Influence of core stiffness on the behavior of tall timber buildings subjected to wind loads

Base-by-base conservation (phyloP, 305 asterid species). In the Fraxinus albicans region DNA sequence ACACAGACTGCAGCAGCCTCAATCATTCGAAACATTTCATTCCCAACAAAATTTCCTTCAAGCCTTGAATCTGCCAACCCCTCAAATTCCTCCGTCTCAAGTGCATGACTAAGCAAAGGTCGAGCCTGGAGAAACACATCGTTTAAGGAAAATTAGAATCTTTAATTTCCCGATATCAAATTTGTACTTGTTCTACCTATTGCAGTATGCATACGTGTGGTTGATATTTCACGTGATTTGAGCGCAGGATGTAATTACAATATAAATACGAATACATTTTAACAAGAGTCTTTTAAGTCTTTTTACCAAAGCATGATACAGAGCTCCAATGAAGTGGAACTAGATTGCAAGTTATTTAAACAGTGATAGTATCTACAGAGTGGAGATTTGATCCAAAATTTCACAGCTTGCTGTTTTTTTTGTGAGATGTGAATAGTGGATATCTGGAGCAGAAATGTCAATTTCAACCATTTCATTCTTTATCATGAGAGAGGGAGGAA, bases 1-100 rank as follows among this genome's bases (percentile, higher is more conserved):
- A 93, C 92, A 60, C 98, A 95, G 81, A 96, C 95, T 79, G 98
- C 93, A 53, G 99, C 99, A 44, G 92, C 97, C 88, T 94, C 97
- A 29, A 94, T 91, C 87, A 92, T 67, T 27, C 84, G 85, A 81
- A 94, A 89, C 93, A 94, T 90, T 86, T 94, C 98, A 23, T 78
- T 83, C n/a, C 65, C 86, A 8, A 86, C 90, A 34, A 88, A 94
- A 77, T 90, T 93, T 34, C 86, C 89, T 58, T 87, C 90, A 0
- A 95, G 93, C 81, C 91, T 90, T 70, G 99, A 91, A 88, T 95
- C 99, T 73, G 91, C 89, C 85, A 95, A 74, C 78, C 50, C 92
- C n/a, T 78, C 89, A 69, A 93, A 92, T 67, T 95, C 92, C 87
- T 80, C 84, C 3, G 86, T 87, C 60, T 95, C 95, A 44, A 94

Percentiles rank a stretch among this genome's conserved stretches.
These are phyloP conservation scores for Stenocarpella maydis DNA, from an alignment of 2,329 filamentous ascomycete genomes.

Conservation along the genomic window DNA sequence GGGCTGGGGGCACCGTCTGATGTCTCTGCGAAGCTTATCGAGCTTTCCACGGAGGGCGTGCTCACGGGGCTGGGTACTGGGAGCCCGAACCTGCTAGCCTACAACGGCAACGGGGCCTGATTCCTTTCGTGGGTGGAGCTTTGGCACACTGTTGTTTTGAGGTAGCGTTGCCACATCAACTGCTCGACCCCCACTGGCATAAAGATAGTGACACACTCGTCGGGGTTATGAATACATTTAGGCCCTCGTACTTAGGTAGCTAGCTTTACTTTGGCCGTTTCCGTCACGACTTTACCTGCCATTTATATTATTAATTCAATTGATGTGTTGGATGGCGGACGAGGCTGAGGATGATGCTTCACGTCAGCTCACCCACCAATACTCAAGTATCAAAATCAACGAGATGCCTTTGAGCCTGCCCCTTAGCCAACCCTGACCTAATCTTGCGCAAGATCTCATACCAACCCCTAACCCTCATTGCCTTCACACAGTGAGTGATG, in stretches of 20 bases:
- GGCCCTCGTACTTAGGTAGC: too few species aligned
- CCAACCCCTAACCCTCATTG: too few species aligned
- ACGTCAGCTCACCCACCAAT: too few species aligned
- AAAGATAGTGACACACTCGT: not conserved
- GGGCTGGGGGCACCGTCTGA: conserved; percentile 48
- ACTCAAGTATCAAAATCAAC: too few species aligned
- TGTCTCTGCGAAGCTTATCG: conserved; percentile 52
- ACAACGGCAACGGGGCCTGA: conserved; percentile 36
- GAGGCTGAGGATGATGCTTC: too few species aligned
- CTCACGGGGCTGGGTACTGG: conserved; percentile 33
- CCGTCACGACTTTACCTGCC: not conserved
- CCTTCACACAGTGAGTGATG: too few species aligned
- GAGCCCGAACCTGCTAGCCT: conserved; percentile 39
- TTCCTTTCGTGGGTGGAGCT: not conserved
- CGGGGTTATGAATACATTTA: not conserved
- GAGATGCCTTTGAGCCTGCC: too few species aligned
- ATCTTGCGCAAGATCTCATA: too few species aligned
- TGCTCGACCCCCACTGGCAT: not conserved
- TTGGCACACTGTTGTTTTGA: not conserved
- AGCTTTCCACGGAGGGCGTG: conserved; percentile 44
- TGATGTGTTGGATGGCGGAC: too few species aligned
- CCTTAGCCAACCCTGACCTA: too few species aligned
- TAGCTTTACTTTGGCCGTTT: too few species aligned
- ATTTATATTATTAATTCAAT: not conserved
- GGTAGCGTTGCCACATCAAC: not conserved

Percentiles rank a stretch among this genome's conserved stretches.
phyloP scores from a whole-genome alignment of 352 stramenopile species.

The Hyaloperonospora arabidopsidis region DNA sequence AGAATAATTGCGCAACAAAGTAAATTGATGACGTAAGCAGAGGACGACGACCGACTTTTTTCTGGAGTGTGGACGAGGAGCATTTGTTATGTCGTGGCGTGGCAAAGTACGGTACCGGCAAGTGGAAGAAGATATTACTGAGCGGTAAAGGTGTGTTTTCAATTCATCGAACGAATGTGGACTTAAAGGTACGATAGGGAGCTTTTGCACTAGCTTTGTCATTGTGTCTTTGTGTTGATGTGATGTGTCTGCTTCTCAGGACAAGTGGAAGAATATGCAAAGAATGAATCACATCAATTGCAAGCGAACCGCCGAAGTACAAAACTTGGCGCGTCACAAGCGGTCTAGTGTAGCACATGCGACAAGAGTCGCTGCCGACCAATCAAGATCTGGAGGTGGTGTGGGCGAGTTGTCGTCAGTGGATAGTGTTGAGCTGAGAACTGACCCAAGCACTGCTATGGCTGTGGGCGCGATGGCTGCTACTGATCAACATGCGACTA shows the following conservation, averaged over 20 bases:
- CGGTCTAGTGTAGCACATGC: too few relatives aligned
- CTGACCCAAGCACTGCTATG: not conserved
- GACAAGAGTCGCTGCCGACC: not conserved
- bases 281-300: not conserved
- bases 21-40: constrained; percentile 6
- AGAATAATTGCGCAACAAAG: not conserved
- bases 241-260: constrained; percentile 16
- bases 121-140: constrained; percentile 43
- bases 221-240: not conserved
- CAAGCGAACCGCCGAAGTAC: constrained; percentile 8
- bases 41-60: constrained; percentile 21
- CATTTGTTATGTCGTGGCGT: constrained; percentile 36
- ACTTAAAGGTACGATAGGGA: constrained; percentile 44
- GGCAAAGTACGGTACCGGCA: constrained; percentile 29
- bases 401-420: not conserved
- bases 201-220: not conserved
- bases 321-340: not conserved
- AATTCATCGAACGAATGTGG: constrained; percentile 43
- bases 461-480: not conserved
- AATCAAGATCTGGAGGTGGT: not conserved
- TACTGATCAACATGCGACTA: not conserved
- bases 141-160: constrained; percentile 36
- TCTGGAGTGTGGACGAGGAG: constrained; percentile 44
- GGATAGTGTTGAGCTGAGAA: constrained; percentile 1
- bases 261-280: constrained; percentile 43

This study analyzes the feasibility of the use of cross-laminated timber (CLT) as a load-bearing structural element in a 40-story building based on Chinese design requirements. The proposed design of the high-rise concrete–CLT building utilizes the core–outrigger system. Concrete is used for the central core and outriggers, and CLT is used for the rest of the structure of the building. Finite element models with different types of connections were developed using SAP2000 to analyze the lateral behavior of the building under wind action. The finite element models with rigid connections deduce the wind load distributions on individual structural elements, which determine the total number and the stiffness of fasteners of the CLT panels. Accordingly, spring links with equivalent stiffness that simulate the mechanical fasteners were employed in SAP2000. The results indicate that CLT increases the lateral flexibility of the building. A closed concrete core was substituted by two half cores to measure the requirement of the maximum lateral deflection. However, the acceleration at the building top still exceeded the limitation prescribed in Chinese Code JGJ 3–2010 owing to the lightweight of CLT and decreased stiffness of the hybrid building. To restrict this top acceleration within the limit, further approaches to increase the stiffness in the weak direction of the building are required. Methods such as the modification of the floor layout, increase in the thickness of walls, and addition of extra damping capacity should be considered and verified in the future.
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